Miles Franklin Award 2014

Evie Wyld, All the birds, singing

Courtesy: Random House Australia

Well, the Miles Franklin Award judges have announced the winner of the 2014 award, and it is Evie Wyld’s All the birds, singing – the only shortlisted book I’ve read! How lucky am I? Check my review, if you are interested.

I loved All the birds, singing, and agree with the judges that it is  “spare, yet pitch perfect”, and both “visceral and powerfully measured in tone”. It’s a story about coming to terms with the past, about redemption. As I said in my review, it’s not the first book to deal with this subject but it is tight, powerful, evocative.

From my understanding of the award, Wyld, now apparently permanently resident in England, meets the requirements which are that, to quote the press release, the work must be “of the highest literary merit” and present “Australian Life in any of its phases”. Wyld is a dual national with an Australian mother*, and does, I understand, return to Australia from time to time. However, I don’t believe the rules state that the winner must be resident in Australia, or be Australian. They do state that the book must be in English and must represent Australia in content. Wyld’s book, set partly in Australia and partly in England, meets both these requirements.

The other shortlisted titles were:

  • Richard Flanagan’s Narrow road to the deep north (on my TBR, and to be read late this year)
  • Fiona McFarlane’s The night guest
  • Cory Taylor’s My beautiful enemy
  • Alexis White’s The swan book (on my TBR)
  • Tim Winton’s Eyrie (on my TBR – unfortunately I was away when my reading group did this)

* I initially wrote here that she was born in Australia. I’ve seen so many stories about her origins and her relationship with Australia, but I understand now that she was born in England, has lived here, still has family here, and visits here. All this though is not relevant to the award, as I understand it.

30 thoughts on “Miles Franklin Award 2014

    • Yes, Jane, I must say I thought wasn’t expecting it … I thought probably the Flanagan or the Wright but not having read them I really couldn’t compare. I love the fact that a slim tight novel won it though. Small can be beautiful!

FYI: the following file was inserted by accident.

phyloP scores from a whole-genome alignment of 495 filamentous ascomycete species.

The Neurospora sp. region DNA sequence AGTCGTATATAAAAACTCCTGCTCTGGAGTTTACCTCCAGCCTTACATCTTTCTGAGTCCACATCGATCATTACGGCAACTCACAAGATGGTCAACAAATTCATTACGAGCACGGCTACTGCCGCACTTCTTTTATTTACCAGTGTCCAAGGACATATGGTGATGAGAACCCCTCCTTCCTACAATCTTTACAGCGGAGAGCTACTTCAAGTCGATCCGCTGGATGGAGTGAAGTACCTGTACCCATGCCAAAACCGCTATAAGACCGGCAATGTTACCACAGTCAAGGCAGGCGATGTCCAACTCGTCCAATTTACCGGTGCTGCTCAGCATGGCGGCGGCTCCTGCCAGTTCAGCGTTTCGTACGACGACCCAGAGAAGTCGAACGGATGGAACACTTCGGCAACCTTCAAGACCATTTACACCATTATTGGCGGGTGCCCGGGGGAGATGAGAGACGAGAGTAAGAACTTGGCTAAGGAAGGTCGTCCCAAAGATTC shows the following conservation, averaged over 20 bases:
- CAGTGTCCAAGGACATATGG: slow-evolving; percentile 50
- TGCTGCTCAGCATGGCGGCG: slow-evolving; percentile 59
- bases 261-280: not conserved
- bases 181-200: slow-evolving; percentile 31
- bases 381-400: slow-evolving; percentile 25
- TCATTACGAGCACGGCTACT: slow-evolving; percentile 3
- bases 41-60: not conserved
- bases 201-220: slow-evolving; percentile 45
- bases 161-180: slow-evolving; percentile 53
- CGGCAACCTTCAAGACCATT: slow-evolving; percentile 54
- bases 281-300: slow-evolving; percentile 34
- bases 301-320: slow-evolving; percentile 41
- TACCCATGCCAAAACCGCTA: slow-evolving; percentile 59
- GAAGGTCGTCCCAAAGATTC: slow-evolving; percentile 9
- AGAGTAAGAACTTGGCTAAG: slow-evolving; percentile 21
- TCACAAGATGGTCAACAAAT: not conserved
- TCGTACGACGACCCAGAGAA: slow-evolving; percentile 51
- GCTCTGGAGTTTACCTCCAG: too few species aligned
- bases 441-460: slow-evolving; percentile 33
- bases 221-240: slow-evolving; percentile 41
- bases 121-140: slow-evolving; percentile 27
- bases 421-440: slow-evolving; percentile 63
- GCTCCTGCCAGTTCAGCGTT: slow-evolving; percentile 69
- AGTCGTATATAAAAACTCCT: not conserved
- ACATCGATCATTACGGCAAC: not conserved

• I really wanted the Swan Book to win, but also loved My Beautiful Enemy. Not at all a fan of Narrow Road (sorry!). Apparently Tim Winton has never not won when shortlisted, so he must be a bit bummed.

        • Oh I didn’t know that Jane. He has won four times, equalling Thea Astley’s record four times, so he shouldn’t be too bummed. I guess there has to be the first time! He can now relax!

  1. I liked it to and also the only one I have read. One of my book group was totally put off because it was suggested that the sheep property was in north WA. This put her off whole book.
    I thought she really captured place.

      • I agree about how she captured place and sheep station well but the other member thought she had located a sheep station in a part of the country that does not support sheep. This got in the way of the rest of the novel for her.
        The relevance of the location passed me by.

        • I wondered if that’s what she meant … that sort of realism doesn’t really bother me, never has. I can’t recollect exactly where the stations were in the Australia bits. Clearly the Miles Franklin judges either didn’t feel that it was wrong or they didn’t know or it didn’t worry them. It would be interesting to know now you’ve raised it.

  2. I found this book strange and surreal, but also thought it was a great read. It was a difficult choice for the judges to make this year, as the standard was excellent. I thought Narrow Road to the North would win, but it is great that a new author who writes about Australia has has been introduced to readers.

    • I can’t wait to read the Flanagan Meg. You are right that it looked like a really excellent shortlist. It is lovely seeing emerging writers win awards like this. Gives them such a lift. I also like the fact that something short and tight won.

  3. It’s good to see this book winning prizes – I absolutely loved reading it. Like you, I haven’t read any of the others on the shortlist, although I’m about to start Fiona McFarlane’s The Night Guest which I’m looking forward to.

  4. Look forward to hearing what you make of Flanagan’s book, Sue. I didn’t love it, found it difficult to connect with, but it is beautifully written, is a worthy subject and is large in scope and ambition. I expected him to win and wouldn’t have begrudged him if he did. Also read Eyrie, twice actually, to make sure it was as good as I thought on first reading. It was. Preferred it to Breath, but not as much as Dirt Music and Cloudstreet. Again, beautifully written and to my thinking different for Winton. Urban to start with. Great characters and characterisation, powerful themes. And mysterious. I loved Birds, and was so surprised she won because it’s a small book compared to Flanagan, Winton and Wright (which I have, but not read). I have to say I’m quite stunned at the result but it’s deserving. Beautifully written again, and interesting,original and fresh. But I was *certain* it would go to one of the names, and I love that it wasn’t a predictable result.